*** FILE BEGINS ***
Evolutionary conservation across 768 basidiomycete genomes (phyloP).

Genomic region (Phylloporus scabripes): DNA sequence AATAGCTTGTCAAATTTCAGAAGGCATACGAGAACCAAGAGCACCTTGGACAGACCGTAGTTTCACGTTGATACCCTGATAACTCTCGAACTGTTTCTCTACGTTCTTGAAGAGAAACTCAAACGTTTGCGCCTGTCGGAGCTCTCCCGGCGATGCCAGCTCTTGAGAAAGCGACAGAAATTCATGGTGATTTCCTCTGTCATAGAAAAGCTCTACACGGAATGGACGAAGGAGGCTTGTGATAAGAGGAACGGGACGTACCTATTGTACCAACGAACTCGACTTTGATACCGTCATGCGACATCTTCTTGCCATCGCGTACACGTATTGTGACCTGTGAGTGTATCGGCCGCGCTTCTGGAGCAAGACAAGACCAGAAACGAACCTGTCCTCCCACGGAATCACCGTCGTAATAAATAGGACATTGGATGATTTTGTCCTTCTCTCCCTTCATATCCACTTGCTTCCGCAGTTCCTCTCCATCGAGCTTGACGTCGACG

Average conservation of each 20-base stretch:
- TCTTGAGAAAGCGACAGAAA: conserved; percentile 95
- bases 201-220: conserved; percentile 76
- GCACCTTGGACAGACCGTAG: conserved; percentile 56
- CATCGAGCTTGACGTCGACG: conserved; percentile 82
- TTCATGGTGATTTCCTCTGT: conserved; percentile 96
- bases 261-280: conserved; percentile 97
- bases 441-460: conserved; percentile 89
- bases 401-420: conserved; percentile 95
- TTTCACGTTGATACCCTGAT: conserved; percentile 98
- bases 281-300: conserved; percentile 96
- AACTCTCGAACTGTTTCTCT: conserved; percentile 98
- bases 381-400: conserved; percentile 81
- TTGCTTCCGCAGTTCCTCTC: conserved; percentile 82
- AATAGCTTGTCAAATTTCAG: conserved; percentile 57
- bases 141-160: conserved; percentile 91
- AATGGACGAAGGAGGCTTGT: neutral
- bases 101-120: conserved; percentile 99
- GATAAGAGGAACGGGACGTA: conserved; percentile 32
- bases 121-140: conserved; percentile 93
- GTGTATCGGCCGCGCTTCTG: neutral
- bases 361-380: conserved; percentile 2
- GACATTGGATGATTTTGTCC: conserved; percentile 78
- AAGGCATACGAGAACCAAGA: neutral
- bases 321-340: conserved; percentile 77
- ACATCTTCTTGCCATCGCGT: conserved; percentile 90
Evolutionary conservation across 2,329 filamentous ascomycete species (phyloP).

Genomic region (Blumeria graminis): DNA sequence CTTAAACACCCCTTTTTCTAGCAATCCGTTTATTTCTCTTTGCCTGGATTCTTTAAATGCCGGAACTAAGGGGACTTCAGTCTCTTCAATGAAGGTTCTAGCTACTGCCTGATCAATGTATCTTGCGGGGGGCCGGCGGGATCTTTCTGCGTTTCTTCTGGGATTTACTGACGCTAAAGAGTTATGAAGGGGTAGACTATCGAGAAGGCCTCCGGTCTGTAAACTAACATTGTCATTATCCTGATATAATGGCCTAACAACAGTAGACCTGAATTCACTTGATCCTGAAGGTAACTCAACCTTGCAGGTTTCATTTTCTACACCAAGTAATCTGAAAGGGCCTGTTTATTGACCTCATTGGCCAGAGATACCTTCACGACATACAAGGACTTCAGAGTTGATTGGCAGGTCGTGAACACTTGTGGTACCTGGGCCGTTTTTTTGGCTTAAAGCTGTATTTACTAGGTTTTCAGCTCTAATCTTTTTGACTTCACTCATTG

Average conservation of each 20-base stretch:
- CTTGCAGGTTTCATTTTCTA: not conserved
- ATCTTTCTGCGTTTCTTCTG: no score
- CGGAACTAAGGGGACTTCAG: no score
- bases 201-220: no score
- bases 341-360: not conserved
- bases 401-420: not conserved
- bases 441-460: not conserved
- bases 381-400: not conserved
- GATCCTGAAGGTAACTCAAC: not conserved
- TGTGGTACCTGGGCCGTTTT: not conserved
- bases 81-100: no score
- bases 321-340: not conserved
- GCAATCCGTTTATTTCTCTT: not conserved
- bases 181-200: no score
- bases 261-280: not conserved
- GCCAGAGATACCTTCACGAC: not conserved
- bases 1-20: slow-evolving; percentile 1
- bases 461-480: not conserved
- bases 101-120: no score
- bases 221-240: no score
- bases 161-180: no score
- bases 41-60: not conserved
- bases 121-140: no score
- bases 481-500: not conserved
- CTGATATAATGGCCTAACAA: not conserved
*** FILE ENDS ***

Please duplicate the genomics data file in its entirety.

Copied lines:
Evolutionary conservation across 768 basidiomycete genomes (phyloP).

Genomic region (Phylloporus scabripes): DNA sequence AATAGCTTGTCAAATTTCAGAAGGCATACGAGAACCAAGAGCACCTTGGACAGACCGTAGTTTCACGTTGATACCCTGATAACTCTCGAACTGTTTCTCTACGTTCTTGAAGAGAAACTCAAACGTTTGCGCCTGTCGGAGCTCTCCCGGCGATGCCAGCTCTTGAGAAAGCGACAGAAATTCATGGTGATTTCCTCTGTCATAGAAAAGCTCTACACGGAATGGACGAAGGAGGCTTGTGATAAGAGGAACGGGACGTACCTATTGTACCAACGAACTCGACTTTGATACCGTCATGCGACATCTTCTTGCCATCGCGTACACGTATTGTGACCTGTGAGTGTATCGGCCGCGCTTCTGGAGCAAGACAAGACCAGAAACGAACCTGTCCTCCCACGGAATCACCGTCGTAATAAATAGGACATTGGATGATTTTGTCCTTCTCTCCCTTCATATCCACTTGCTTCCGCAGTTCCTCTCCATCGAGCTTGACGTCGACG

Average conservation of each 20-base stretch:
- TCTTGAGAAAGCGACAGAAA: conserved; percentile 95
- bases 201-220: conserved; percentile 76
- GCACCTTGGACAGACCGTAG: conserved; percentile 56
- CATCGAGCTTGACGTCGACG: conserved; percentile 82
- TTCATGGTGATTTCCTCTGT: conserved; percentile 96
- bases 261-280: conserved; percentile 97
- bases 441-460: conserved; percentile 89
- bases 401-420: conserved; percentile 95
- TTTCACGTTGATACCCTGAT: conserved; percentile 98
- bases 281-300: conserved; percentile 96
- AACTCTCGAACTGTTTCTCT: conserved; percentile 98
- bases 381-400: conserved; percentile 81
- TTGCTTCCGCAGTTCCTCTC: conserved; percentile 82
- AATAGCTTGTCAAATTTCAG: conserved; percentile 57
- bases 141-160: conserved; percentile 91
- AATGGACGAAGGAGGCTTGT: neutral
- bases 101-120: conserved; percentile 99
- GATAAGAGGAACGGGACGTA: conserved; percentile 32
- bases 121-140: conserved; percentile 93
- GTGTATCGGCCGCGCTTCTG: neutral
- bases 361-380: conserved; percentile 2
- GACATTGGATGATTTTGTCC: conserved; percentile 78
- AAGGCATACGAGAACCAAGA: neutral
- bases 321-340: conserved; percentile 77
- ACATCTTCTTGCCATCGCGT: conserved; percentile 90
Evolutionary conservation across 2,329 filamentous ascomycete species (phyloP).

Genomic region (Blumeria graminis): DNA sequence CTTAAACACCCCTTTTTCTAGCAATCCGTTTATTTCTCTTTGCCTGGATTCTTTAAATGCCGGAACTAAGGGGACTTCAGTCTCTTCAATGAAGGTTCTAGCTACTGCCTGATCAATGTATCTTGCGGGGGGCCGGCGGGATCTTTCTGCGTTTCTTCTGGGATTTACTGACGCTAAAGAGTTATGAAGGGGTAGACTATCGAGAAGGCCTCCGGTCTGTAAACTAACATTGTCATTATCCTGATATAATGGCCTAACAACAGTAGACCTGAATTCACTTGATCCTGAAGGTAACTCAACCTTGCAGGTTTCATTTTCTACACCAAGTAATCTGAAAGGGCCTGTTTATTGACCTCATTGGCCAGAGATACCTTCACGACATACAAGGACTTCAGAGTTGATTGGCAGGTCGTGAACACTTGTGGTACCTGGGCCGTTTTTTTGGCTTAAAGCTGTATTTACTAGGTTTTCAGCTCTAATCTTTTTGACTTCACTCATTG

Average conservation of each 20-base stretch:
- CTTGCAGGTTTCATTTTCTA: not conserved
- ATCTTTCTGCGTTTCTTCTG: no score
- CGGAACTAAGGGGACTTCAG: no score
- bases 201-220: no score
- bases 341-360: not conserved
- bases 401-420: not conserved
- bases 441-460: not conserved
- bases 381-400: not conserved
- GATCCTGAAGGTAACTCAAC: not conserved
- TGTGGTACCTGGGCCGTTTT: not conserved
- bases 81-100: no score
- bases 321-340: not conserved
- GCAATCCGTTTATTTCTCTT: not conserved
- bases 181-200: no score
- bases 261-280: not conserved
- GCCAGAGATACCTTCACGAC: not conserved
- bases 1-20: slow-evolving; percentile 1
- bases 461-480: not conserved
- bases 101-120: no score
- bases 221-240: no score
- bases 161-180: no score
- bases 41-60: not conserved
- bases 121-140: no score
- bases 481-500: not conserved
- CTGATATAATGGCCTAACAA: not conserved